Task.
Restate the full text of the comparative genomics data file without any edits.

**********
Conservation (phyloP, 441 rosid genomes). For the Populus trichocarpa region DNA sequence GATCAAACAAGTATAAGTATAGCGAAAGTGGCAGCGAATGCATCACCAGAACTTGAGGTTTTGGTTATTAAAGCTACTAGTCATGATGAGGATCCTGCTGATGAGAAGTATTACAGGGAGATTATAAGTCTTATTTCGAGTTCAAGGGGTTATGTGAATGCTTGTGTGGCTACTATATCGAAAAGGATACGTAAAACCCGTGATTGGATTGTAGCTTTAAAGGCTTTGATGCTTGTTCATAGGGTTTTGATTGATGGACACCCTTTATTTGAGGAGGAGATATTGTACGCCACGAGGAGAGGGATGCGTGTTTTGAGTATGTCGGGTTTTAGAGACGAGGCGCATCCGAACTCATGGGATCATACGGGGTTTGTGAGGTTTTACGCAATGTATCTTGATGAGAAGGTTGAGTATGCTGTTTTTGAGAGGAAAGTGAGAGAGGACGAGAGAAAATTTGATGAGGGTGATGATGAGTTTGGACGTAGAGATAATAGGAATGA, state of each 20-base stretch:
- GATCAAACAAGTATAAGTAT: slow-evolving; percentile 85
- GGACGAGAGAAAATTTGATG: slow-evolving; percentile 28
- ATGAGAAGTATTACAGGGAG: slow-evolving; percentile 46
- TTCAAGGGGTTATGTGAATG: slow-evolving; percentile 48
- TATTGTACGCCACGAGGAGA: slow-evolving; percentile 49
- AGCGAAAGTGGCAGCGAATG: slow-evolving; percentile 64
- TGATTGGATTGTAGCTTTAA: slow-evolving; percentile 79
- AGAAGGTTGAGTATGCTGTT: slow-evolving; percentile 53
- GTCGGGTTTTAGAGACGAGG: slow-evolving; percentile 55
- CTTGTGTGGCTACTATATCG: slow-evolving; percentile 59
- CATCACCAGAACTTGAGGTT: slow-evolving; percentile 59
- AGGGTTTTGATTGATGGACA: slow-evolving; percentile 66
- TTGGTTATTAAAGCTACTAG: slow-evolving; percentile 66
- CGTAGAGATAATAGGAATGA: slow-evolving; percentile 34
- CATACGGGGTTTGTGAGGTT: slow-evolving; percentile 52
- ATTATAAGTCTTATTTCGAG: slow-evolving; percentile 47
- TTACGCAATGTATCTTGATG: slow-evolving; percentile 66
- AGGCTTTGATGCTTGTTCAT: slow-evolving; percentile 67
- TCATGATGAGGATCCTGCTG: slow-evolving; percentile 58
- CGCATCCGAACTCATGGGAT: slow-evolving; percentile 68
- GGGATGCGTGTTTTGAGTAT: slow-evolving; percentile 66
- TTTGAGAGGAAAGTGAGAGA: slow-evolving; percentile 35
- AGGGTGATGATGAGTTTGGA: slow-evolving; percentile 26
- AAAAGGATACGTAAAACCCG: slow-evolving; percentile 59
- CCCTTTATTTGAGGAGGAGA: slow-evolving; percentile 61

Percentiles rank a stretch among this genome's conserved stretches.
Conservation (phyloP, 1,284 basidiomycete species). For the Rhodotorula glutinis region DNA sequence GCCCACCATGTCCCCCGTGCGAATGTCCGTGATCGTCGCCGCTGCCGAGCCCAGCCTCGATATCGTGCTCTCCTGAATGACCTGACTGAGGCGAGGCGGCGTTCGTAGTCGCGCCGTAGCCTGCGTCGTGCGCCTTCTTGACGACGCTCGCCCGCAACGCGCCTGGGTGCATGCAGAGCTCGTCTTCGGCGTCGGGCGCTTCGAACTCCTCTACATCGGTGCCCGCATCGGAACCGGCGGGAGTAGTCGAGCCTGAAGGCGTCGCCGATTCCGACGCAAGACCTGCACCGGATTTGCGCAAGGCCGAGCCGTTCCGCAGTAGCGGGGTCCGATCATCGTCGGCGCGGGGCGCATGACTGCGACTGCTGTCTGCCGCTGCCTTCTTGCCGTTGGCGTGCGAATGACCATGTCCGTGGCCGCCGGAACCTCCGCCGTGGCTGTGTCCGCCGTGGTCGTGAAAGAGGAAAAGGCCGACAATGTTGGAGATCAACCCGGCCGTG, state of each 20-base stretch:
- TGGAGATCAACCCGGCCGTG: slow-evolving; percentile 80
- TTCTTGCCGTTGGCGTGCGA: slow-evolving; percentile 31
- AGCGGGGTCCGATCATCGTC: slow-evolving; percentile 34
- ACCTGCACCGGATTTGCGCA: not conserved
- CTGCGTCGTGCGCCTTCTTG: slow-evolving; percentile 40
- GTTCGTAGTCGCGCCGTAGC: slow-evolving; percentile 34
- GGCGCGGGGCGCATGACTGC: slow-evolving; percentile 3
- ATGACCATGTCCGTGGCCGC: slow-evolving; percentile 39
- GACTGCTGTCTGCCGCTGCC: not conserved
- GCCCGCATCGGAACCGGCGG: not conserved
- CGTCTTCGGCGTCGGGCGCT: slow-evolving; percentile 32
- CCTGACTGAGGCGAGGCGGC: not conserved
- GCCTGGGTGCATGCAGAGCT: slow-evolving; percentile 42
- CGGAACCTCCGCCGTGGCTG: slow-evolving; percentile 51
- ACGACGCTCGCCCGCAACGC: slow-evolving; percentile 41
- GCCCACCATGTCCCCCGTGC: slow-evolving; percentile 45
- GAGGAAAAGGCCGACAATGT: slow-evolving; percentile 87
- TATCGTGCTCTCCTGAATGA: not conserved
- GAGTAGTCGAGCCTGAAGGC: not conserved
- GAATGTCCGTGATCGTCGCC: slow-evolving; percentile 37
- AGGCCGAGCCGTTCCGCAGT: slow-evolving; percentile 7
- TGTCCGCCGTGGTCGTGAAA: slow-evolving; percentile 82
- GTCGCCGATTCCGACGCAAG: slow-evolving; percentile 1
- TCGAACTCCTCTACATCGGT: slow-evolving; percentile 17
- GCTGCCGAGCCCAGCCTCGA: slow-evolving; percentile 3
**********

Conservation (phyloP, 441 rosid genomes). For the Populus trichocarpa region DNA sequence GATCAAACAAGTATAAGTATAGCGAAAGTGGCAGCGAATGCATCACCAGAACTTGAGGTTTTGGTTATTAAAGCTACTAGTCATGATGAGGATCCTGCTGATGAGAAGTATTACAGGGAGATTATAAGTCTTATTTCGAGTTCAAGGGGTTATGTGAATGCTTGTGTGGCTACTATATCGAAAAGGATACGTAAAACCCGTGATTGGATTGTAGCTTTAAAGGCTTTGATGCTTGTTCATAGGGTTTTGATTGATGGACACCCTTTATTTGAGGAGGAGATATTGTACGCCACGAGGAGAGGGATGCGTGTTTTGAGTATGTCGGGTTTTAGAGACGAGGCGCATCCGAACTCATGGGATCATACGGGGTTTGTGAGGTTTTACGCAATGTATCTTGATGAGAAGGTTGAGTATGCTGTTTTTGAGAGGAAAGTGAGAGAGGACGAGAGAAAATTTGATGAGGGTGATGATGAGTTTGGACGTAGAGATAATAGGAATGA, state of each 20-base stretch:
- GATCAAACAAGTATAAGTAT: slow-evolving; percentile 85
- GGACGAGAGAAAATTTGATG: slow-evolving; percentile 28
- ATGAGAAGTATTACAGGGAG: slow-evolving; percentile 46
- TTCAAGGGGTTATGTGAATG: slow-evolving; percentile 48
- TATTGTACGCCACGAGGAGA: slow-evolving; percentile 49
- AGCGAAAGTGGCAGCGAATG: slow-evolving; percentile 64
- TGATTGGATTGTAGCTTTAA: slow-evolving; percentile 79
- AGAAGGTTGAGTATGCTGTT: slow-evolving; percentile 53
- GTCGGGTTTTAGAGACGAGG: slow-evolving; percentile 55
- CTTGTGTGGCTACTATATCG: slow-evolving; percentile 59
- CATCACCAGAACTTGAGGTT: slow-evolving; percentile 59
- AGGGTTTTGATTGATGGACA: slow-evolving; percentile 66
- TTGGTTATTAAAGCTACTAG: slow-evolving; percentile 66
- CGTAGAGATAATAGGAATGA: slow-evolving; percentile 34
- CATACGGGGTTTGTGAGGTT: slow-evolving; percentile 52
- ATTATAAGTCTTATTTCGAG: slow-evolving; percentile 47
- TTACGCAATGTATCTTGATG: slow-evolving; percentile 66
- AGGCTTTGATGCTTGTTCAT: slow-evolving; percentile 67
- TCATGATGAGGATCCTGCTG: slow-evolving; percentile 58
- CGCATCCGAACTCATGGGAT: slow-evolving; percentile 68
- GGGATGCGTGTTTTGAGTAT: slow-evolving; percentile 66
- TTTGAGAGGAAAGTGAGAGA: slow-evolving; percentile 35
- AGGGTGATGATGAGTTTGGA: slow-evolving; percentile 26
- AAAAGGATACGTAAAACCCG: slow-evolving; percentile 59
- CCCTTTATTTGAGGAGGAGA: slow-evolving; percentile 61

Percentiles rank a stretch among this genome's conserved stretches.
Conservation (phyloP, 1,284 basidiomycete species). For the Rhodotorula glutinis region DNA sequence GCCCACCATGTCCCCCGTGCGAATGTCCGTGATCGTCGCCGCTGCCGAGCCCAGCCTCGATATCGTGCTCTCCTGAATGACCTGACTGAGGCGAGGCGGCGTTCGTAGTCGCGCCGTAGCCTGCGTCGTGCGCCTTCTTGACGACGCTCGCCCGCAACGCGCCTGGGTGCATGCAGAGCTCGTCTTCGGCGTCGGGCGCTTCGAACTCCTCTACATCGGTGCCCGCATCGGAACCGGCGGGAGTAGTCGAGCCTGAAGGCGTCGCCGATTCCGACGCAAGACCTGCACCGGATTTGCGCAAGGCCGAGCCGTTCCGCAGTAGCGGGGTCCGATCATCGTCGGCGCGGGGCGCATGACTGCGACTGCTGTCTGCCGCTGCCTTCTTGCCGTTGGCGTGCGAATGACCATGTCCGTGGCCGCCGGAACCTCCGCCGTGGCTGTGTCCGCCGTGGTCGTGAAAGAGGAAAAGGCCGACAATGTTGGAGATCAACCCGGCCGTG, state of each 20-base stretch:
- TGGAGATCAACCCGGCCGTG: slow-evolving; percentile 80
- TTCTTGCCGTTGGCGTGCGA: slow-evolving; percentile 31
- AGCGGGGTCCGATCATCGTC: slow-evolving; percentile 34
- ACCTGCACCGGATTTGCGCA: not conserved
- CTGCGTCGTGCGCCTTCTTG: slow-evolving; percentile 40
- GTTCGTAGTCGCGCCGTAGC: slow-evolving; percentile 34
- GGCGCGGGGCGCATGACTGC: slow-evolving; percentile 3
- ATGACCATGTCCGTGGCCGC: slow-evolving; percentile 39
- GACTGCTGTCTGCCGCTGCC: not conserved
- GCCCGCATCGGAACCGGCGG: not conserved
- CGTCTTCGGCGTCGGGCGCT: slow-evolving; percentile 32
- CCTGACTGAGGCGAGGCGGC: not conserved
- GCCTGGGTGCATGCAGAGCT: slow-evolving; percentile 42
- CGGAACCTCCGCCGTGGCTG: slow-evolving; percentile 51
- ACGACGCTCGCCCGCAACGC: slow-evolving; percentile 41
- GCCCACCATGTCCCCCGTGC: slow-evolving; percentile 45
- GAGGAAAAGGCCGACAATGT: slow-evolving; percentile 87
- TATCGTGCTCTCCTGAATGA: not conserved
- GAGTAGTCGAGCCTGAAGGC: not conserved
- GAATGTCCGTGATCGTCGCC: slow-evolving; percentile 37
- AGGCCGAGCCGTTCCGCAGT: slow-evolving; percentile 7
- TGTCCGCCGTGGTCGTGAAA: slow-evolving; percentile 82
- GTCGCCGATTCCGACGCAAG: slow-evolving; percentile 1
- TCGAACTCCTCTACATCGGT: slow-evolving; percentile 17
- GCTGCCGAGCCCAGCCTCGA: slow-evolving; percentile 3